Unpasteurized milk can pose a serious threat due to possible contamination with pathogenic bacteria, say researchers.
The milk can get contaminated at the time of collection, processing, distribution, or storage of milk, the authors write.
Many pathogens that can be found in the dairy farm environment can contaminate the teat skin of dairy cows and consequently the milk at the time when cows are milked.
Experts have reported that presence of Salmonella and E. coli pooled milk collected from farms.
Despite the ban on sale of raw milk in 26 states in 2006, the authors note that those who are opposed to pasteurization have found ways to circumvent the law and obtain raw milk.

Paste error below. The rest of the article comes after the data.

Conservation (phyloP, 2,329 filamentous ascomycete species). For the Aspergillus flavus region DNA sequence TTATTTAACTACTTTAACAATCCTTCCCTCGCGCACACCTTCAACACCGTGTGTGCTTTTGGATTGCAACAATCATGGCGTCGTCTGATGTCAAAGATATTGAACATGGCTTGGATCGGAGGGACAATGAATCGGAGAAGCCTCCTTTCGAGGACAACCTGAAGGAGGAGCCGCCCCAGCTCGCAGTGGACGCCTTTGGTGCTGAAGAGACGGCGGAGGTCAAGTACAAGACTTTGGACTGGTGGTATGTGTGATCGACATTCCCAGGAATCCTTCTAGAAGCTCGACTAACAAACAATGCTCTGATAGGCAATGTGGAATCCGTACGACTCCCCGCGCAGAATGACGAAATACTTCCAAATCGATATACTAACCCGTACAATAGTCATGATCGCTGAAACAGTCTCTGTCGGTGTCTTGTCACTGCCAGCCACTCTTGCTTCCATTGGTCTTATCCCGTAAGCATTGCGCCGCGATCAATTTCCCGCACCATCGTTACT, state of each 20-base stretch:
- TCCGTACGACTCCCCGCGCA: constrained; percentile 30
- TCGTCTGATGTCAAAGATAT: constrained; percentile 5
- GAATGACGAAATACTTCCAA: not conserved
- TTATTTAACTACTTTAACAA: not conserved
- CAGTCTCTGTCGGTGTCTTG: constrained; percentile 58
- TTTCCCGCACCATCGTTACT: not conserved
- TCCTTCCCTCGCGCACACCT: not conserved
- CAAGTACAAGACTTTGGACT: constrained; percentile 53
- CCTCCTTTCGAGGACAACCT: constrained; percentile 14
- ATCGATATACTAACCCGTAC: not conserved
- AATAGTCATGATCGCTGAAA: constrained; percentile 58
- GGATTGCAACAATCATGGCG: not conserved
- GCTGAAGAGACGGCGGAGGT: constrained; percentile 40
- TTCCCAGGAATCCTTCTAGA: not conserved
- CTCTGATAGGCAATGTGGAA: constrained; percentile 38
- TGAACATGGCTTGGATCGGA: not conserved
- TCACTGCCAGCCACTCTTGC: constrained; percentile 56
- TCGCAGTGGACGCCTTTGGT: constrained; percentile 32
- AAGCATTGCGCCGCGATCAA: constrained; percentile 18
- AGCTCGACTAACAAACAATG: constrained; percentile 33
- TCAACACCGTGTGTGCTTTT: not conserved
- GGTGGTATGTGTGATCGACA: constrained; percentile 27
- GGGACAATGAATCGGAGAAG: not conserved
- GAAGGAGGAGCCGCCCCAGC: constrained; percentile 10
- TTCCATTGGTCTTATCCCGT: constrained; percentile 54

Raw milk advocates claim that unpasteurized milk cures or prevents disease, but no scientific evidence supports this notion.
In the review, co-authors Jeffrey T. LeJeune and Paivi J. Rajala-Schultz of the College of Veterinary Medicine in Columbus, Ohio suggests that testing raw milk, which has been suggested as an alternative to pasteurization, cannot ensure a product that is 100 percent safe and free of pathogens.
They say that pasteurization remains the best way to reduce the unavoidable risk of contamination.
The review appears in journal Clinical Infectious Diseases.